I thought that they were hoping to knock bare wires into each other with a rock.

  16. #16
    Senior Member spunkyruss's Avatar
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    Come to think of it, I did once shoot a powerline, but it was purely accidental -stupid, but accidental.

  17. #17
    Senior Member spunkyruss's Avatar
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    And I know somebody that once got drunk and made it his business to shoot down each and every one of the utility lines near his house.

  18. #18
    Isaias NoRacer's Avatar
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    Quote Originally Posted by jazzy_cyclist
    I could see how they might have failed to push the pin quite all the way in during assembly, and it might fail, although I would have thought that it would happen before 2 months had elapsed...
    If the pin wasn't seated all of the way in, the bike would've had a slight "hitch" in it's "getalong".

    IME, the pin will fail more often if the link that the pin was installed in was tight and someone tried to loosen it by pushing the pin back and forth until the link loosened up.
    2009 mileage = 14,738 miles; 2010 mileage = 15,234 miles; 2011 mileage = 17,344 miles; 2012 mileage = 11,414 miles; 2013 = 12,169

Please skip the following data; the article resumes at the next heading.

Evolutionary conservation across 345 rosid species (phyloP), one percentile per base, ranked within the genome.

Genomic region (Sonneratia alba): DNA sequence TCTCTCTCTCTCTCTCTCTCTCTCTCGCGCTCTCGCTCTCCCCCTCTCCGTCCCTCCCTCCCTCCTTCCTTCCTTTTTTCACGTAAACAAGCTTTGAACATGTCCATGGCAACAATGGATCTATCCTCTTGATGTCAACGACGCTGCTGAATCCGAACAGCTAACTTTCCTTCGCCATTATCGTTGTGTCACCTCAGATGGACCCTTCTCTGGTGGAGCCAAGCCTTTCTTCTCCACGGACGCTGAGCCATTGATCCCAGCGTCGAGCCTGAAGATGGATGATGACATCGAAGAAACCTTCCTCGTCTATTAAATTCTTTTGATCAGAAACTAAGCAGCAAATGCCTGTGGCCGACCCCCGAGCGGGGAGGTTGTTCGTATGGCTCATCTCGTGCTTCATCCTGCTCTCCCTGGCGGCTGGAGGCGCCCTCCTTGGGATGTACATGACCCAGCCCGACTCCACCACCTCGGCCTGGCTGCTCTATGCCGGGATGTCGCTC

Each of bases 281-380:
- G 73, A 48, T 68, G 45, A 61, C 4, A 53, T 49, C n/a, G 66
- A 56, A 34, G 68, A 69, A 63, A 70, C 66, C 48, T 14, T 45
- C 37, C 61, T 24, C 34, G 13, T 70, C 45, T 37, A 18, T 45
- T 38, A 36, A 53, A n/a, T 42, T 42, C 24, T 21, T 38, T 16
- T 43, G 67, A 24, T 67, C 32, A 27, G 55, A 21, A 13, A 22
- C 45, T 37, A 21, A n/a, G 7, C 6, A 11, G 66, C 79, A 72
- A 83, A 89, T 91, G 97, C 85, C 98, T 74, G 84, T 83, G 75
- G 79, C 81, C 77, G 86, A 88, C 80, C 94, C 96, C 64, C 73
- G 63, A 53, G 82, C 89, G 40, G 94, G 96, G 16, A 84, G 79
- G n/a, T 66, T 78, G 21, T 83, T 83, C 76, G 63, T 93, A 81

19. #19
    The duda man Knudsen's Avatar
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    Quote Originally Posted by HillRider
    If the chain was original to the bike it was factory installed, not by the LBS, so they shouldn't be accountable for the mistake but they should replace it under warranty.
    A seller should be accountable for everything it sells. Warranty should get front of the line. Phone answerer should be fired. No, it should not have broken.
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  20. #20
    It'll be fine... Recess's Avatar
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    By the way, I tried to type in 'snig ger' but apparantly, as there's a REALLY bad word contained in that, Bike Forums doesn't like it. I guess it would be the same for Suspi cious too.

    I bet it lets me type country though.

    And in answer to the "What happens when you throw a rock at a power line" question, apparantly, you end up living in one of the worst areas in Glasgow, wearing a shell suit, drinking Buckfast and getting a fat bird pregnant at 14. Then you raise your kid to have no manners, and throw rocks at stuff.

    Still, the little gits can still afford quad bikes to knock me off the bike on the canal path.

    Sorry... on a rant. Have a good weekend!

    John
    Recess (aka John)
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    "I feel sorry for people who don't drink. When they wake up in the morning, that's as good as they're going to feel all day."
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  21. #21
    8speed DinoSORAs Ed Holland's Avatar
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    lucky you're not from s****horpe
    Get a bicycle. You will certainly not regret it, if you live.

  22. #22
    8speed DinoSORAs Ed Holland's Avatar
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    blimey, the censorship on this site is incredible. Apparently even Scun thorpe is forbidden!

    Ed
    Get a bicycle. You will certainly not regret it, if you live.